2016 - now

Upgrading TOMRA Connect continuously

TOMRA as a company

TOMRA provides technology-led solutions that enable the circular economy with advanced collection and sorting systems that optimize resource recovery and minimize waste in the food, recycling and mining industries.

TOMRA is the front-runner of innovation in many industries. If you ever recycled a bottle or can in a machine, it was probably a TOMRA machine. If you ever had a potato from the store, it probably somewhere along the line went through a TOMRA machine.

TOMRA is organized in two business areas:
Sorting Solutions Sorting food, recycling materials and mining.
Collection Solutions Collecting and recycling materials. Items like bottles, cans, and other consumables.
My work were primarily in Collection Solutions.

It is really amazing the amount of impact TOMRA has on the world and still relatively unknown. I suggest you to read more about it here!

Enterprise UX Design

Case study: Improving speed and accuracy of hotline support calls.

“During a User Observation session, I discovered the unnecessary amount of steps hotline had to take to START problem-solving. We ended up saving our Hotline several minutes (and MANY clicks) every call. Over a week, month or year it adds up to a lot of hours spent on something more useful!”


Hotline department spent a big part of their time finding to the right information before starting to evaluate the issue. In a large system with a lot of data, users had many roads to take to solve an issue.

Our goal was to 1) reduce the time spent on finding to the right data and 2) increase efficiency once they found it. My role was to research, synthesize and create a solution to present to stakeholders and developers.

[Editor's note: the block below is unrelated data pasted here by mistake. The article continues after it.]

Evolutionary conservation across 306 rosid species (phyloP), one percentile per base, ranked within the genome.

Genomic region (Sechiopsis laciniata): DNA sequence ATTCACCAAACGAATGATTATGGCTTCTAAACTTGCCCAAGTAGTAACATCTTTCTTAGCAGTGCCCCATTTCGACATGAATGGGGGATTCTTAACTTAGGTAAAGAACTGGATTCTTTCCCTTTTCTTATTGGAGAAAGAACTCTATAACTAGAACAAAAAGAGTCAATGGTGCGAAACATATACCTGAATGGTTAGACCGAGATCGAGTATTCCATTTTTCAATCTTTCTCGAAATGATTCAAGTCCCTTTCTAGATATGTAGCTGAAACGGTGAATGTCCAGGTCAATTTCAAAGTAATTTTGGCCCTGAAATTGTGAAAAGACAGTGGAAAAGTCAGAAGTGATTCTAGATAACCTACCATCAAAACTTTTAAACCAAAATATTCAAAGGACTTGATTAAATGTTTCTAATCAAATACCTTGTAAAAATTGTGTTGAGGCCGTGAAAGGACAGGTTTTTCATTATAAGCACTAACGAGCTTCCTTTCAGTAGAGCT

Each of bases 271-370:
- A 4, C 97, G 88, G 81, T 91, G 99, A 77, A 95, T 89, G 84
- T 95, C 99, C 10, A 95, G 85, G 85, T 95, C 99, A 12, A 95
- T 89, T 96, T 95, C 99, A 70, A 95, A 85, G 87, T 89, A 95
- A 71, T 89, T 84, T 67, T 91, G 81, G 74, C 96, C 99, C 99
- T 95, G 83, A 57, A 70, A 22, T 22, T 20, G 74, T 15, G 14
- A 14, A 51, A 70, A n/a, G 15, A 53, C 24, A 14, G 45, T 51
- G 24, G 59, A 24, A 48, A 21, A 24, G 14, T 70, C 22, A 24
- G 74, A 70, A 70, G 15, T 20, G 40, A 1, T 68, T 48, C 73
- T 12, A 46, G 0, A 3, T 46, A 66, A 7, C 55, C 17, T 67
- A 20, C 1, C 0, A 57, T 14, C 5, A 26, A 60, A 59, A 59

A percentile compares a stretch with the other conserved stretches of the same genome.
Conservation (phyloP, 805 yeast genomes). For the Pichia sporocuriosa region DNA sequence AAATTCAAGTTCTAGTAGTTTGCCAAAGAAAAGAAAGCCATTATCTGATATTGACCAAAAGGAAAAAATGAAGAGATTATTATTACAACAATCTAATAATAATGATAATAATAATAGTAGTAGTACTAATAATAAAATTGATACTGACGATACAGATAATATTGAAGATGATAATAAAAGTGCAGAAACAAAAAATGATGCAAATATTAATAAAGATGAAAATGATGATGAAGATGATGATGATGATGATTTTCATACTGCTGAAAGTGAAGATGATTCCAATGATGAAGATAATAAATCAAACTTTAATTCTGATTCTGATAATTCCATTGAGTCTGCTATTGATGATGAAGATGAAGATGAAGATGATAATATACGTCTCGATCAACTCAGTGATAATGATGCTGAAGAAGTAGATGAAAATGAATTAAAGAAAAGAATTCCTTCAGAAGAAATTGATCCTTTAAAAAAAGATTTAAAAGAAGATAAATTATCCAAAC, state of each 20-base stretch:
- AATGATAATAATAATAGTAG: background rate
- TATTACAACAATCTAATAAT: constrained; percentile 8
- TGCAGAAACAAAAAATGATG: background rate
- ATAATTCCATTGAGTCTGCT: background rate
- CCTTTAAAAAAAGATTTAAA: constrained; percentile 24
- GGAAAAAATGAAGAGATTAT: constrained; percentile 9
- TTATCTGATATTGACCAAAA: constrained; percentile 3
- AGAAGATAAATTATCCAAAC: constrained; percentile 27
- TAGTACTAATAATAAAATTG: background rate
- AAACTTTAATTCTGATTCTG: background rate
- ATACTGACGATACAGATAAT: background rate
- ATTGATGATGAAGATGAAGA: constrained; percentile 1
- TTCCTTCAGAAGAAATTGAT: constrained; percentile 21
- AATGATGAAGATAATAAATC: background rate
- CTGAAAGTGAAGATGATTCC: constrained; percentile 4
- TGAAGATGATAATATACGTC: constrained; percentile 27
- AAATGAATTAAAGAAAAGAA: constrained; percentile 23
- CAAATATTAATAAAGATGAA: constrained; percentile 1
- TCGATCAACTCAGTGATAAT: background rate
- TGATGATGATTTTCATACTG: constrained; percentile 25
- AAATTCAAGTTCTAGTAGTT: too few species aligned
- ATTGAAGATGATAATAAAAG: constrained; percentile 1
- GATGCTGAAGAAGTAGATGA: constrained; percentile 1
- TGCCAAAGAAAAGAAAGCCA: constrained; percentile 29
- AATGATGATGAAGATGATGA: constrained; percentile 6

We knew customers call hotline with a large range of issues that require very different approach. Our hypothesis was that there is a set of data that would cover 70% of the calls and it would reduce the average time spent greatly.

TOMRA Connect is the internal system used to maintain the fleet of more than 70 000 machines, in 50 countries and thousands of users. The hotline department in every market receive a lot of calls from customers about all kinds of issues with the machines. Each call has to be evaluated on it is complexity: Is it solvable remotely? Do we need to send a technician? Does it require a technical expert?

Before that evaluation is possible, they need to find in which area of the machine the issue is. They could spend up to 30 minutes without finding where the problem is before sending it further down the line. After the preliminary research with multiple markets showing the same unnecessary time spending we decided to improve the efficiency for hotline personnel.


  • Hotline spend time looking for the correct data instead of analyzing the data.

  • A great percentage of calls go through without correct or any evaluation causing unnecesary pressure further down the line or unnecessary travel for technicians.